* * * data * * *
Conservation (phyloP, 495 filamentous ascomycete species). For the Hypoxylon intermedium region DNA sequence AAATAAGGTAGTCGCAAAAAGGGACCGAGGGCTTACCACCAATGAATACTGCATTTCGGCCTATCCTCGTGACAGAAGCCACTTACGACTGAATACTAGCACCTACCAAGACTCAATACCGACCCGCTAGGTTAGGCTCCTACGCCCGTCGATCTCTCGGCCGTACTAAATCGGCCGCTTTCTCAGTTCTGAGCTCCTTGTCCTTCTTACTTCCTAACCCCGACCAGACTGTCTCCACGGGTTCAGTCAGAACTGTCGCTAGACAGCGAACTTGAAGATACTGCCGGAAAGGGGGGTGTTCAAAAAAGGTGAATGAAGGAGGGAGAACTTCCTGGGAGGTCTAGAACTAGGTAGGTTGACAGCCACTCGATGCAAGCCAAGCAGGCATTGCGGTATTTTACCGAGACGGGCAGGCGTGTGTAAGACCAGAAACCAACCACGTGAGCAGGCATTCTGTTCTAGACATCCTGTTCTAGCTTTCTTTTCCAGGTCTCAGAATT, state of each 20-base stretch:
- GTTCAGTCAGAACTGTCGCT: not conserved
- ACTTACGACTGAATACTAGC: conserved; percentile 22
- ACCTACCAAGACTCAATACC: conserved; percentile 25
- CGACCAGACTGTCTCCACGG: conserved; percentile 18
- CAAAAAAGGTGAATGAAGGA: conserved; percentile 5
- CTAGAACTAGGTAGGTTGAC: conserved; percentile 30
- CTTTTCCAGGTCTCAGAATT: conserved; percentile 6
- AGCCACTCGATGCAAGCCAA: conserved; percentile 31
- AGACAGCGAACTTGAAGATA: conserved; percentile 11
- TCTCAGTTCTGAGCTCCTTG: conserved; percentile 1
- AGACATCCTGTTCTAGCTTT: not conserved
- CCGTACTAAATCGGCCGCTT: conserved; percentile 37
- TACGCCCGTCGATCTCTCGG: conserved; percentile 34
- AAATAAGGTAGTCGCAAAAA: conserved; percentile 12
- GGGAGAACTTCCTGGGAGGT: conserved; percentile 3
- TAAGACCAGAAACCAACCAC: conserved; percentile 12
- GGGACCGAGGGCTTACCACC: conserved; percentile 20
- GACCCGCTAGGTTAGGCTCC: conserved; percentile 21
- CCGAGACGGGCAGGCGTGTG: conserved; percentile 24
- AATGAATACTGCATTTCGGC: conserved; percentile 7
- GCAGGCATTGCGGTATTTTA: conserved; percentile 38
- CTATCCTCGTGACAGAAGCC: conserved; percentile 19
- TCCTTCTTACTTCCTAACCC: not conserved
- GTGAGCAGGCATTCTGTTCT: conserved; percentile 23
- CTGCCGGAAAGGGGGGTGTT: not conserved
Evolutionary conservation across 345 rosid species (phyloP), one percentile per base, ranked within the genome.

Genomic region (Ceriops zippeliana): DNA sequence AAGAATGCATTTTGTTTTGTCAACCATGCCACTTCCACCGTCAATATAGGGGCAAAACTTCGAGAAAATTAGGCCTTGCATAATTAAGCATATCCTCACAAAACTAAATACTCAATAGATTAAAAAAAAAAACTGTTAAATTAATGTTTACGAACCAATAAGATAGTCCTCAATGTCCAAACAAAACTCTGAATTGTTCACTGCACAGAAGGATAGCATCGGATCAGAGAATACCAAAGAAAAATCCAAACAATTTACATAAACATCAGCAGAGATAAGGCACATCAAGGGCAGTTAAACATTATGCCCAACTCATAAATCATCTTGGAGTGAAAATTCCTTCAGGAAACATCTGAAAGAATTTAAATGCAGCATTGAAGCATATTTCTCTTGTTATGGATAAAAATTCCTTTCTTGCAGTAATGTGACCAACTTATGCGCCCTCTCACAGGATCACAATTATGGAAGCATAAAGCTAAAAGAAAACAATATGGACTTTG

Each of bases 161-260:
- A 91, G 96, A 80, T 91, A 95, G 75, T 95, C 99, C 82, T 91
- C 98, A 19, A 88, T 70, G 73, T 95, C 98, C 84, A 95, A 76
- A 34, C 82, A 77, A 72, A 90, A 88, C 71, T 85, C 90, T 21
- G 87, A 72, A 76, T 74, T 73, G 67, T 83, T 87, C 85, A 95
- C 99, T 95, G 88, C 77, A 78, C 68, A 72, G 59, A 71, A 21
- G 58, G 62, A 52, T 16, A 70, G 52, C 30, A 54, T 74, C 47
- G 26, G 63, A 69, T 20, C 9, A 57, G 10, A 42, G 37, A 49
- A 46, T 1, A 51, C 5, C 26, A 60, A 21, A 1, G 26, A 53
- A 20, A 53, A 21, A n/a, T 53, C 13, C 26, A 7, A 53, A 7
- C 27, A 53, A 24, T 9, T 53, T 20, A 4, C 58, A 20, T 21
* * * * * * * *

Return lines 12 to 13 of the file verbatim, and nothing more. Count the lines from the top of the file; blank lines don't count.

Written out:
- AGACATCCTGTTCTAGCTTT: not conserved
- CCGTACTAAATCGGCCGCTT: conserved; percentile 37